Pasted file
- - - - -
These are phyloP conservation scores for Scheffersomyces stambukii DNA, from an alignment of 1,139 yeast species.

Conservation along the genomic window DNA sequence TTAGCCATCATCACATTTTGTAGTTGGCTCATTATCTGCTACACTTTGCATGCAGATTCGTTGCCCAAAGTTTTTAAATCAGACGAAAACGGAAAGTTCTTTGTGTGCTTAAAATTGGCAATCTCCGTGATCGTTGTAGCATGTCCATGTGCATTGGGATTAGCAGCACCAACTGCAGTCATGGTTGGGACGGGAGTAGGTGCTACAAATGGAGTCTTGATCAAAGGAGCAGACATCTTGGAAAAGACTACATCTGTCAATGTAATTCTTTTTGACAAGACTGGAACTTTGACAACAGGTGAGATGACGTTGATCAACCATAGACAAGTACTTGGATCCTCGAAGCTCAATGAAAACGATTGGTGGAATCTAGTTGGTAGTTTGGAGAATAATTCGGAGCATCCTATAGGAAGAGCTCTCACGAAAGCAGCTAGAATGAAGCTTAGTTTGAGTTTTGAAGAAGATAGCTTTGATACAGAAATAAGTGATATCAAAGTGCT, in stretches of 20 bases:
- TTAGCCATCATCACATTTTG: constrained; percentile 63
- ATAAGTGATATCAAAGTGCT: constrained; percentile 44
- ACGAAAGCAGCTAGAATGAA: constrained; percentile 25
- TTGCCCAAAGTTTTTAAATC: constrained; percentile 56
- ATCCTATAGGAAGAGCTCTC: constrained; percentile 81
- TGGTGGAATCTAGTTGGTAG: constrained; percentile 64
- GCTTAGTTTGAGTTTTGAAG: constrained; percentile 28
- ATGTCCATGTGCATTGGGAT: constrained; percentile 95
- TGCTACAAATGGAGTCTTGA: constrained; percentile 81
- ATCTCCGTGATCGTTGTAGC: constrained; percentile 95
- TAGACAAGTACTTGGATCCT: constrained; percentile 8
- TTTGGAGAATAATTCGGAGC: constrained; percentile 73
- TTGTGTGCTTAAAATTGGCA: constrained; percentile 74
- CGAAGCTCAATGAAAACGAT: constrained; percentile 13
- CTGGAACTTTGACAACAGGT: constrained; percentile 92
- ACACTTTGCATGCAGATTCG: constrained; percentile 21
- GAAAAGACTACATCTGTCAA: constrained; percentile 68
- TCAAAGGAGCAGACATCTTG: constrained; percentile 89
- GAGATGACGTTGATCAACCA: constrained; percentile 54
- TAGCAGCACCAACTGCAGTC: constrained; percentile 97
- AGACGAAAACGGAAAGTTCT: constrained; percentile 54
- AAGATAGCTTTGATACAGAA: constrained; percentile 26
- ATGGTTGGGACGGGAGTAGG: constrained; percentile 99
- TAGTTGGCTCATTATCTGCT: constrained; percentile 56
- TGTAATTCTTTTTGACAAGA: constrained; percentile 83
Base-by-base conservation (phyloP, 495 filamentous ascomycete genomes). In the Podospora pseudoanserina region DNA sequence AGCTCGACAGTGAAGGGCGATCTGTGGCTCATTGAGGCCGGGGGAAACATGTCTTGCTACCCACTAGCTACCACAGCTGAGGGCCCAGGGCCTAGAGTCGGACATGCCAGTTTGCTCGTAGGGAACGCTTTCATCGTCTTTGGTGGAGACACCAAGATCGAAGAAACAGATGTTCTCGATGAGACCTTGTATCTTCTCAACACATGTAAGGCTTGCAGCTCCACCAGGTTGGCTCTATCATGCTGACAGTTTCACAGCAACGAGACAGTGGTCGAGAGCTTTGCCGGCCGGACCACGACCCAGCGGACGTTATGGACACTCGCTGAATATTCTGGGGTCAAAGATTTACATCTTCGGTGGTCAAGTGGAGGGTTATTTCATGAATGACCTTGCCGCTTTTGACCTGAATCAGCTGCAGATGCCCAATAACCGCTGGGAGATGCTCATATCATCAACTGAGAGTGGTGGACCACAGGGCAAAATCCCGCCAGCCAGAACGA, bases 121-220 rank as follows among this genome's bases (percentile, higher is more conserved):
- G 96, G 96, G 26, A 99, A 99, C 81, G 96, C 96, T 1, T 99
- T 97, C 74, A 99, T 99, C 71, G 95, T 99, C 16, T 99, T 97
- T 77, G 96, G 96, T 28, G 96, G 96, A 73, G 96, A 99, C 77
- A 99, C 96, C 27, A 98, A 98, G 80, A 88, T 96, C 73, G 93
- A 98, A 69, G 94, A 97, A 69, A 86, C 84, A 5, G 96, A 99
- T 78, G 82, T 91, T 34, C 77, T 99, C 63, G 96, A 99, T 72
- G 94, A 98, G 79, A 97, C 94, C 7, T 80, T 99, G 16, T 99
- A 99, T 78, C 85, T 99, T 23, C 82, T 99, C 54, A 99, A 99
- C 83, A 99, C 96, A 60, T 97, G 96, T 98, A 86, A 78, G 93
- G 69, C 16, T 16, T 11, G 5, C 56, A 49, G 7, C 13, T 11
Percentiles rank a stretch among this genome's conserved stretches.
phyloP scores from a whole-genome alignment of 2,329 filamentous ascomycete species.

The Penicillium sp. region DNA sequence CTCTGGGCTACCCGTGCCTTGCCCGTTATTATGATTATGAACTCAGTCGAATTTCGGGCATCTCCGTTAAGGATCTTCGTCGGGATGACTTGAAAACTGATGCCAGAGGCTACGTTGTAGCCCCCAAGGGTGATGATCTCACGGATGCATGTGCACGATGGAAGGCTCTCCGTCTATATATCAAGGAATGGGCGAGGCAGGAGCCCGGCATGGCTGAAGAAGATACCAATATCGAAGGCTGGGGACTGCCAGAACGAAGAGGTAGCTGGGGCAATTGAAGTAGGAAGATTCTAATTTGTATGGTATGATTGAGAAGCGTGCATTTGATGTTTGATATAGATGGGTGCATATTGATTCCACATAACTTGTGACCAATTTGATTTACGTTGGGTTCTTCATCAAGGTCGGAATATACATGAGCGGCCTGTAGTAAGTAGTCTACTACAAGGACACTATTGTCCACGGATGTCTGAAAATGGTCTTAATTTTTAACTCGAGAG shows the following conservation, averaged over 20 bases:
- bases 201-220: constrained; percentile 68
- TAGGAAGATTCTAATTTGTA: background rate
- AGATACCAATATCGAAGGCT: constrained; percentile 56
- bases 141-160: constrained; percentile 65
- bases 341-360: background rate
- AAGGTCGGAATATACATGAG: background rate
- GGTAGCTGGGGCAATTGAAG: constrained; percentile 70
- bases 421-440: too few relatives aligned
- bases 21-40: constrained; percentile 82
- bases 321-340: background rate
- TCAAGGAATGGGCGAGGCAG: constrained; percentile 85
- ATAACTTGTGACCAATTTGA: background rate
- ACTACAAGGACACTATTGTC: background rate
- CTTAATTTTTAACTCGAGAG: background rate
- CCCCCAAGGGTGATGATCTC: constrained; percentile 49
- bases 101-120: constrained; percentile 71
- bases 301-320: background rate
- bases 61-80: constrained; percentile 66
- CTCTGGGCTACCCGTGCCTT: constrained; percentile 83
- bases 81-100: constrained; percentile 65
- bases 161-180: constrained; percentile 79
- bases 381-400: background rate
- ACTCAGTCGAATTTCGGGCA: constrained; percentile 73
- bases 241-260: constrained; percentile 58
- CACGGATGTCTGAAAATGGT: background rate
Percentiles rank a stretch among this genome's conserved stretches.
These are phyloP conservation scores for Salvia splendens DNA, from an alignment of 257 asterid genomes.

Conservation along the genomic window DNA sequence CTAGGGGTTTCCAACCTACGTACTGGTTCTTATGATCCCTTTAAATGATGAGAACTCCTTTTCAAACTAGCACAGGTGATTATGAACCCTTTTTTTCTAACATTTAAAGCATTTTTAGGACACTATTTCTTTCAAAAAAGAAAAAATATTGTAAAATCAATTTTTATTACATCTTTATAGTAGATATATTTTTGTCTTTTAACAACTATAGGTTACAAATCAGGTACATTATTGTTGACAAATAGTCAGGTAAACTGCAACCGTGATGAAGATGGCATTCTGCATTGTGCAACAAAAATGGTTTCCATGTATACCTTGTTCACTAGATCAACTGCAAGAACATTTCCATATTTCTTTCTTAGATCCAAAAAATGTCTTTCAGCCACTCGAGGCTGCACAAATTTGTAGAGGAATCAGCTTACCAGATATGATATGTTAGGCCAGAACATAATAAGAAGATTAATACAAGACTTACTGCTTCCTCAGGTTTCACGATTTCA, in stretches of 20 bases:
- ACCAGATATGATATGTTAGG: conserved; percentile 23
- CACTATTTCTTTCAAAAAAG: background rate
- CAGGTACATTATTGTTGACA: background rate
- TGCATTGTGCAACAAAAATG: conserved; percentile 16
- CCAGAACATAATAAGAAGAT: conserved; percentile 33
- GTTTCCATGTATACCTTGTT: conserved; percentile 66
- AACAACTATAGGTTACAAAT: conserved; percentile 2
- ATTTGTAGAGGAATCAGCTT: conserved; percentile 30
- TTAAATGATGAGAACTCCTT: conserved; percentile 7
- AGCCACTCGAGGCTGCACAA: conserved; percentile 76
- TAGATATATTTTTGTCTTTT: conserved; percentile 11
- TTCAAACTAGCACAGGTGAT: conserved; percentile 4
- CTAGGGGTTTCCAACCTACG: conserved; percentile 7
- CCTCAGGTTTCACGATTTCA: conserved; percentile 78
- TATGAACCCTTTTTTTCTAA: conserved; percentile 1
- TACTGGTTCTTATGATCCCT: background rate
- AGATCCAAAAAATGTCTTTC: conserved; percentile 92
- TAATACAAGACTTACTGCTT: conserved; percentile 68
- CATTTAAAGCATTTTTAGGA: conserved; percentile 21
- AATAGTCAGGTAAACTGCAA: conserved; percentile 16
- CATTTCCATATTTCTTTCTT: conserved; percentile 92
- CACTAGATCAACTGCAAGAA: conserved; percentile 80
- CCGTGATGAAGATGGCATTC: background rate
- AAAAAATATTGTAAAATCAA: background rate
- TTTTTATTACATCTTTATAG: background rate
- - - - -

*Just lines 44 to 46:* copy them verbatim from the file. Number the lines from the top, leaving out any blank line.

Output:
- AGATACCAATATCGAAGGCT: constrained; percentile 56
- bases 141-160: constrained; percentile 65
- bases 341-360: background rate